So the answer was to not stop.

And we didn’t!

Today, we were blessed with many willing volunteers, and we certainly made good use of the time.  Unfortunately, these posts are kind of limited to 1000 words (…unless I hack it, and to be honest, I haven’t got the strength tonight.), so there’s no way I can put everything that happened in so short a space.  You’ll just have to use your imagination.

But I’ll just highlight some of the wonderful things that have happened today…

Firstly, and most importantly it was the banking just down from the main road that needed finishing off.  We’ve been kindly awarded some money if we could get this done by the end of January.

So, we’re two days late.The New Path

Here is a shot of that path we were working on last Thursday, and you can now see that we’ve finished laying the ‘foundation’ for this path, and Gary and Tom had just finished laying a layer of the ubiquitous woodchip over the top. We fully realise that this path will ‘sink’ as the privet and other cuttings rot down beneath, but we’ve got loads of spare soil to whack on as it does. Then we can add another fine layer of woodchip over the top as we have here, and as you can see, it makes a very serviceable path. Again, Derek, Gary and I lopped more branches from the overhanging trees and bushes so the pathway is now clear of obstruction.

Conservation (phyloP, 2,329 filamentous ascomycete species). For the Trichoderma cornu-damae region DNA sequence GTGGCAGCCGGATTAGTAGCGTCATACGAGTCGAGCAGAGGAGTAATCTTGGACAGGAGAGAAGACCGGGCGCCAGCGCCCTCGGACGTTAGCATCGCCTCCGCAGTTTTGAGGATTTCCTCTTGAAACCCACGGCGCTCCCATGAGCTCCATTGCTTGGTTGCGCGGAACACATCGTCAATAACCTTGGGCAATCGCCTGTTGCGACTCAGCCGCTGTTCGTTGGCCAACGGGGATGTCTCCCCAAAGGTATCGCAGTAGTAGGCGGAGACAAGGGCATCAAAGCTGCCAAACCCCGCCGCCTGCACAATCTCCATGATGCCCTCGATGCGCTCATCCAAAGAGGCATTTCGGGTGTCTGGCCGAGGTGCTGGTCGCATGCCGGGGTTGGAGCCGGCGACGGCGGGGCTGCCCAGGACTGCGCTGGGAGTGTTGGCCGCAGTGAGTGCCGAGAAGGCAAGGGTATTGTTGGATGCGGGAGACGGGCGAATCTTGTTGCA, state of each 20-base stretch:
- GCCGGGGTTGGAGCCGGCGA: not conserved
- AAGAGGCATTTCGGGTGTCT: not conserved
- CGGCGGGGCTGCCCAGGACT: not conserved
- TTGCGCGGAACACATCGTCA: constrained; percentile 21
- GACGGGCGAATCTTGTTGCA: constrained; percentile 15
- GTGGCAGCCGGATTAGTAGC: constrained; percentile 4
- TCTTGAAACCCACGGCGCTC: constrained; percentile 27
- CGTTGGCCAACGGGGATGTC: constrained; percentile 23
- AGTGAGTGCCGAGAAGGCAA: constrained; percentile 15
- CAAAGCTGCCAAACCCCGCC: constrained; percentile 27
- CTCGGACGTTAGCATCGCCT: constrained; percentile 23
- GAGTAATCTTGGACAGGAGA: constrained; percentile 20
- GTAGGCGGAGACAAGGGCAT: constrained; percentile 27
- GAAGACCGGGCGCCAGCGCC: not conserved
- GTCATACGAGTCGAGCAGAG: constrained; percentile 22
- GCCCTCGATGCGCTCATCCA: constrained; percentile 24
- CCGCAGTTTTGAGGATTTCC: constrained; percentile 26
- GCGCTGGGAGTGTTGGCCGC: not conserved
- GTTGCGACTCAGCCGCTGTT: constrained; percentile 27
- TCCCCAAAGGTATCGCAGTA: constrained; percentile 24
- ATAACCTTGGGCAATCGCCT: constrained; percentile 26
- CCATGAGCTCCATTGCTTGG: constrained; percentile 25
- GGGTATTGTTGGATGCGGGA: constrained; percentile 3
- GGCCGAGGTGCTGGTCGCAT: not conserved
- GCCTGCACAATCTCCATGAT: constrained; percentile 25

Also in this area, as part of the grant, we’ve been working on the surrounding paths and beds.More pathway laid

If you do a 180 degree from that last shot, you’ll see the shot on the left here.  Up until a few minutes previously, this was a mud-bath as we’d been literally running along and up it with fully-laden wheelbarrows (…I told you we had to keep warm!), but Gary and Tom worked their woodchip-magic, and you can appreciate the result.

We’d also been busy further along and down by the compost bins.  Here, Barry had very artistically laid a load of woodchip that was set aside nearby for this very purpose.Woodchip around the compost bins